LITTLEFIELD. Hutson Bishop Littlefield of the Big Hill community was born in Castine, Maine May 6, 1811, the son of Samuel and Sarah Steele Littlefield. According to a family story, he and his elder brother Samuel Sawyer Littlefield went to New Orleans during or before 1834 working on the ship of a relative. Samuel stayed in New Orleans, but Hutson "got the Texas fever" and went to a settlement on the Mexican side of the Sabine River in 1835. He answered the call for volunteers sent from Gonzales in October. As. he did not yet know how to ride horseback, he joined the artillery company of Captain J.C. Neill. He was an early participant in the Siege of Bexar but was discharged because of sickness. Returning to the eastern settlements, he served as secretary of the Committee of Safety at Beaumont and was appointed deputy collector at the mouth of the Sabine until sickness once more compelled him to resign. On June 20, 1838 as an unmarried man he was granted a headright of one-third league of land in Montgomery County on Caney Fork. Just before and for a few years after 1850 there was an exodus of related families from lower Liberty County, soon to become Chambers County, to the Big Hill and Peach Creek section of Gonzales County. The Wiseman family, including Hutson Littlefield and his children, were part of the movement arriving in the county about 1854. On December 22, 1855 Littlefield purchased 251 acres from Charles Braches. For the next third of a century he made his home at Big Hill where he was a farmer, cattleman and justice of the peace. He was an active member of the Texas Veterans Association. He died June 21, 1888 and was buried in the Kokernot family Cemetery.

On September 20 he was married in Jefferson County to Sarah Balinger, and on November 1 his grant was enlarged to a full league and labor. His wife died before 1845, apparently having had no surviving children. About 1838, probably in Liberty County, Littlefield married Martha Ann Wiseman, the widow of John C. Read and the daughter of Robert and Eleanor Culver Dorsett Wiseman. The young widow born about 1811 in Columbia County, Georgia had a daughter Eleanor Jane Read born January 9, 1835 at Old River in Liberty Municipality. Eleanor Jane was subsequently the wife of Richard Hogue Dickson and died in Cleburne February 1, 1899. Littlefield and his second wife had four children, all probably born at the Wiseman settlement on Old River: Rufus Perkins born about 1845 was killed in 1863 at the Battle of Vicksburg; Sarah E. born March 16, 1848 was married in Gonzales County December 4, 1866 to Levi Moses Kokernot and died at Big Hill August 30,1874; Emma Frances born in 1850 married Robert Hubert Fitzgerald; Hutson Bishop born August 30, 1852 was married in Gonzales County November 25, 1875 to Mary Melissa "Molly" Kokernot and died February 7, 1938. Martha Ann Littlefield died at the birth of the last child. On September 13, 1855 Littlefield was married to Parthenia Caroline Wilhoit, the widow of James C. Ward, by whom she had three daughters: Nancy, Virginia and Lucy Larissa. She was a native of Mississippi, the daughter of Mrs. Martha Ann Williamson Hamilton, a native of Virginia and formerly the wife of Robert Lacy Hubert. Hutson and Parthenia Littlefield had one daughter Caroline Wilhoit born June 11, 1856, married in Gonzales County March 6, 1876 to William J. Carnes Jr. and died August 5, 1877. The Littlefields were divorced in Gonzales County October 7, 1861. Mrs. Littlefield was married in DeWitt County July 24, 1862 to Abraham Van Nordstrand, a widower, who appeared in the 1860 census as a native of New Jersey residing in the household of David L. Kokernot. Kent Gardien. (From The History of Gonzales County, Texas. Reprinted by permission of the Gonzales County Historical Commission).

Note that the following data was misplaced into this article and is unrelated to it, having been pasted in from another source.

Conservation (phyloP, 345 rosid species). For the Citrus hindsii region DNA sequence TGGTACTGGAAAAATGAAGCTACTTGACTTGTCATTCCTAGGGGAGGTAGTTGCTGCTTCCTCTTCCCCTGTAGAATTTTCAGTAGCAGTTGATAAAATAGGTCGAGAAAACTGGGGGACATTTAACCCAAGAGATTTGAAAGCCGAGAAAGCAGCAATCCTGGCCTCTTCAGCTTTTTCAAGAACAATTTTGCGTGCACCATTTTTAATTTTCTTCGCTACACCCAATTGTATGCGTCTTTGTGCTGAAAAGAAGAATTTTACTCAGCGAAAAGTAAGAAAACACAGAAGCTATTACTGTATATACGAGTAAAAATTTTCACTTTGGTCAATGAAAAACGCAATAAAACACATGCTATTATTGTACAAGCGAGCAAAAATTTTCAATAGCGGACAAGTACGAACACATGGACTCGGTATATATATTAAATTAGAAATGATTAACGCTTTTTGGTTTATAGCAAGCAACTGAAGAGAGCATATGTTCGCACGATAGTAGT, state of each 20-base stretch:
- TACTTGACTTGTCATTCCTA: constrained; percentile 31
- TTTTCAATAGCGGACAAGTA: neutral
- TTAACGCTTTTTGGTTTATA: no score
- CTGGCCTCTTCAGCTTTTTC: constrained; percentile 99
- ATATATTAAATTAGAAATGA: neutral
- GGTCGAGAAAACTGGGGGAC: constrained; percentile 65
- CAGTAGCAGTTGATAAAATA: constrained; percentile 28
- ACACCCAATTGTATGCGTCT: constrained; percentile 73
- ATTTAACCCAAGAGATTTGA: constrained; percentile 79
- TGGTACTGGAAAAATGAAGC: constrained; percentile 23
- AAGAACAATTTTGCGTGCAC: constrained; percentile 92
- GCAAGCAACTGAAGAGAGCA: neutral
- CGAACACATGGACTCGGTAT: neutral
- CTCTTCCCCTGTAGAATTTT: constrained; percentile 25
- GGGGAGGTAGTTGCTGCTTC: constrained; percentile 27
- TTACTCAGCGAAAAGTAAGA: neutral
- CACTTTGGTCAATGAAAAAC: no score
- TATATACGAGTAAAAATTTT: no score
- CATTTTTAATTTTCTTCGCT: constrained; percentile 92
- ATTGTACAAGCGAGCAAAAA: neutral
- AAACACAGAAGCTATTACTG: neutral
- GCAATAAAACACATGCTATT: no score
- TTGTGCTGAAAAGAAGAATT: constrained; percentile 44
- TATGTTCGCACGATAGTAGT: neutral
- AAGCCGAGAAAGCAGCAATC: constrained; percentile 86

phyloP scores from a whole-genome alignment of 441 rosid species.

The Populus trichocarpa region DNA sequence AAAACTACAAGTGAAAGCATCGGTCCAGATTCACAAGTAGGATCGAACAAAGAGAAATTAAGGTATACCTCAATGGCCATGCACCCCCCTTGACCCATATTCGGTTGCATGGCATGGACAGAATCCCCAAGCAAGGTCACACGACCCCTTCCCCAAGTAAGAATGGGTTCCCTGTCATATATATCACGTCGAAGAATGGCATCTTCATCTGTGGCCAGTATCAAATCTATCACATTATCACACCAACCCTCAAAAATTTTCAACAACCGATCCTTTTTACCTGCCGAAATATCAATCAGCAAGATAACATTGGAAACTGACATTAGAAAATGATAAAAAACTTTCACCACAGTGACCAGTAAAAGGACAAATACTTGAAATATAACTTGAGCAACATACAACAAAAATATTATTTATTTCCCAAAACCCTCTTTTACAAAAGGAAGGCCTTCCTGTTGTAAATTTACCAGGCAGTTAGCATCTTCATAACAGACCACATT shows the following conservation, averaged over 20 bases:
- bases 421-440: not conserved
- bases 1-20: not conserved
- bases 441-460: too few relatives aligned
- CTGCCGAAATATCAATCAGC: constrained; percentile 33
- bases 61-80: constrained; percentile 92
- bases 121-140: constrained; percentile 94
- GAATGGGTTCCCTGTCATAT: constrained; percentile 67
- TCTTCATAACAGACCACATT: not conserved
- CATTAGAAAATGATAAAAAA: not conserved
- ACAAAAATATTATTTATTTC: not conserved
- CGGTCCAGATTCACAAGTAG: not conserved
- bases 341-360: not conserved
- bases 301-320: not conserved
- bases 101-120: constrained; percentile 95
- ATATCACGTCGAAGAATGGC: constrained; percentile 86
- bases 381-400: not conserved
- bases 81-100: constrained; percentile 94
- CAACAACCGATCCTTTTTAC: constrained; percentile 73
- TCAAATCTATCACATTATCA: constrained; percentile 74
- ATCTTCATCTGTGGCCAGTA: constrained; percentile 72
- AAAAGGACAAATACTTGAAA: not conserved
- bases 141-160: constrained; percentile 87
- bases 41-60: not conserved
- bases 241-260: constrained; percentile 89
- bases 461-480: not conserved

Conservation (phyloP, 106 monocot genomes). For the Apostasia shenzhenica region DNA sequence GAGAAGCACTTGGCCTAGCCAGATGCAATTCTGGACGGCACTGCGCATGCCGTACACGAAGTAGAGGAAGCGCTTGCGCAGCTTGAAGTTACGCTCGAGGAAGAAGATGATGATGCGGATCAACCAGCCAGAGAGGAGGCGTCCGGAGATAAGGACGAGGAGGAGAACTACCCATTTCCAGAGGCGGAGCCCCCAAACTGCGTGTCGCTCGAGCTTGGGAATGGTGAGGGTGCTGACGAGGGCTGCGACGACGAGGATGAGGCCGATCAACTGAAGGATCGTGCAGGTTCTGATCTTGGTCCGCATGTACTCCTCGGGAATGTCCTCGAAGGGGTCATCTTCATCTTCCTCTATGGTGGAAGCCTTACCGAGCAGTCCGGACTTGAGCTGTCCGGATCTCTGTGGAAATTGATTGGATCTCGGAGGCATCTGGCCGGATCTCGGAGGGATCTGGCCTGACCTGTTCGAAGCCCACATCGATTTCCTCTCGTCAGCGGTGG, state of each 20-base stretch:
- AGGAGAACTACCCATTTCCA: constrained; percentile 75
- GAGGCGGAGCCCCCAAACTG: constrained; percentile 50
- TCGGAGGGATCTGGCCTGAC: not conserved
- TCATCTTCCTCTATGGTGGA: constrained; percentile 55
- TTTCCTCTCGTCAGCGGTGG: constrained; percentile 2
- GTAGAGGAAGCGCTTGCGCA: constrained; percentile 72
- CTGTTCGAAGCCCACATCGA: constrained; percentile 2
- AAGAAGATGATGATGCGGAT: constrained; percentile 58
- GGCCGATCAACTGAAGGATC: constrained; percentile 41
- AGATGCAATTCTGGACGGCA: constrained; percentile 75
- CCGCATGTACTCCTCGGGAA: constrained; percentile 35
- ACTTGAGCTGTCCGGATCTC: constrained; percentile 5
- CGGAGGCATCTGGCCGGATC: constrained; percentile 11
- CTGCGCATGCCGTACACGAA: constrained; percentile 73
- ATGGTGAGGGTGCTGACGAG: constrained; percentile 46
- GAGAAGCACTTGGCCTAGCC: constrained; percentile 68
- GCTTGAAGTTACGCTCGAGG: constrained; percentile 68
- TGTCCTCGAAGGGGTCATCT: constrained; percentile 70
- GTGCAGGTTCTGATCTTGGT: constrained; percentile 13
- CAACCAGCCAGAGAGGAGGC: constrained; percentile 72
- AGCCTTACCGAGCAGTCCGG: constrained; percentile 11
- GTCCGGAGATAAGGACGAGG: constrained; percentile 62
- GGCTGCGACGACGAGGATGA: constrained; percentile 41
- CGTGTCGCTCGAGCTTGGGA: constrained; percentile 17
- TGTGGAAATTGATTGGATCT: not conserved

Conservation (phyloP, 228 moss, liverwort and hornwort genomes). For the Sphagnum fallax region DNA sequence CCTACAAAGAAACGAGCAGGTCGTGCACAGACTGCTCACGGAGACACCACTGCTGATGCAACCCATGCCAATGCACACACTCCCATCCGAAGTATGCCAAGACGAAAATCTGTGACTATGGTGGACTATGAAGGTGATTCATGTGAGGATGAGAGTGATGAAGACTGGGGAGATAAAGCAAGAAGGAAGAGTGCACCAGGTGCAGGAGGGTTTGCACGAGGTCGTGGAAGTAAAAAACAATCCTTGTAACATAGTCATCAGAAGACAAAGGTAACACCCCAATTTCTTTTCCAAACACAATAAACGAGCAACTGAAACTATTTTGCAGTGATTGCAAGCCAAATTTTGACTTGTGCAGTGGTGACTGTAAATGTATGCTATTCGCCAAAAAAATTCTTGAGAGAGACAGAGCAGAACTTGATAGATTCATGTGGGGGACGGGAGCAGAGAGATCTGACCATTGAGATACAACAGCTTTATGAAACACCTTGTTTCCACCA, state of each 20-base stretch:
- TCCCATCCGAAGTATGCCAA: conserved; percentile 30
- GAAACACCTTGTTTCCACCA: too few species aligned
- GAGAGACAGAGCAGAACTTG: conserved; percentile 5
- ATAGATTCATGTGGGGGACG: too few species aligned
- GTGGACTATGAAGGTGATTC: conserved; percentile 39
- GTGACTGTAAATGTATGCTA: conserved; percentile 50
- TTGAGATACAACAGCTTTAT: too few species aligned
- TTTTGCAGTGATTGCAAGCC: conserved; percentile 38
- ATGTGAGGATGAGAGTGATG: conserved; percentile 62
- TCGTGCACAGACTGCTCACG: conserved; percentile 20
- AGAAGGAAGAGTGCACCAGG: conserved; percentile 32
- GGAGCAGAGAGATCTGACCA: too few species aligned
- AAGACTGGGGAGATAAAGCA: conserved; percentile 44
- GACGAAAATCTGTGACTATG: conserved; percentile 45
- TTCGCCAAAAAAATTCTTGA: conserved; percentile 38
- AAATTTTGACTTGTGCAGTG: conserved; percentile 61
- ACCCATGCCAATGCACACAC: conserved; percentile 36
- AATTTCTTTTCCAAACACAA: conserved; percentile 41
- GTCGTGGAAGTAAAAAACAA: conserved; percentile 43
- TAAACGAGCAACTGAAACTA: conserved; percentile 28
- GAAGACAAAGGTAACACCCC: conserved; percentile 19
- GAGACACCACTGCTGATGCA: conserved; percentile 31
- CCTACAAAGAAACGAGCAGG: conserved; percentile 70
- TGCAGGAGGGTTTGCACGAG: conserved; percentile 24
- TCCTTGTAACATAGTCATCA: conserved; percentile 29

LOCKHART. Andrew (sons Byrd B., John B., George W.), Byrd, Charles (son William B.), Drusilla, Margaret, Nancy, Samuel, Sarah.


LONISGeorge Washington Lonis was at one time a resident of Guadalupe County and a wounded veteran of the Battle of San Jacinto.  It is thought that he is the George Washington Lewis listed in Kemp's Heroes of San Jacinto, he appears on other rosters as Lonis.  A.J. Sowell mentions him in  Rangers and Pioneers of Texas: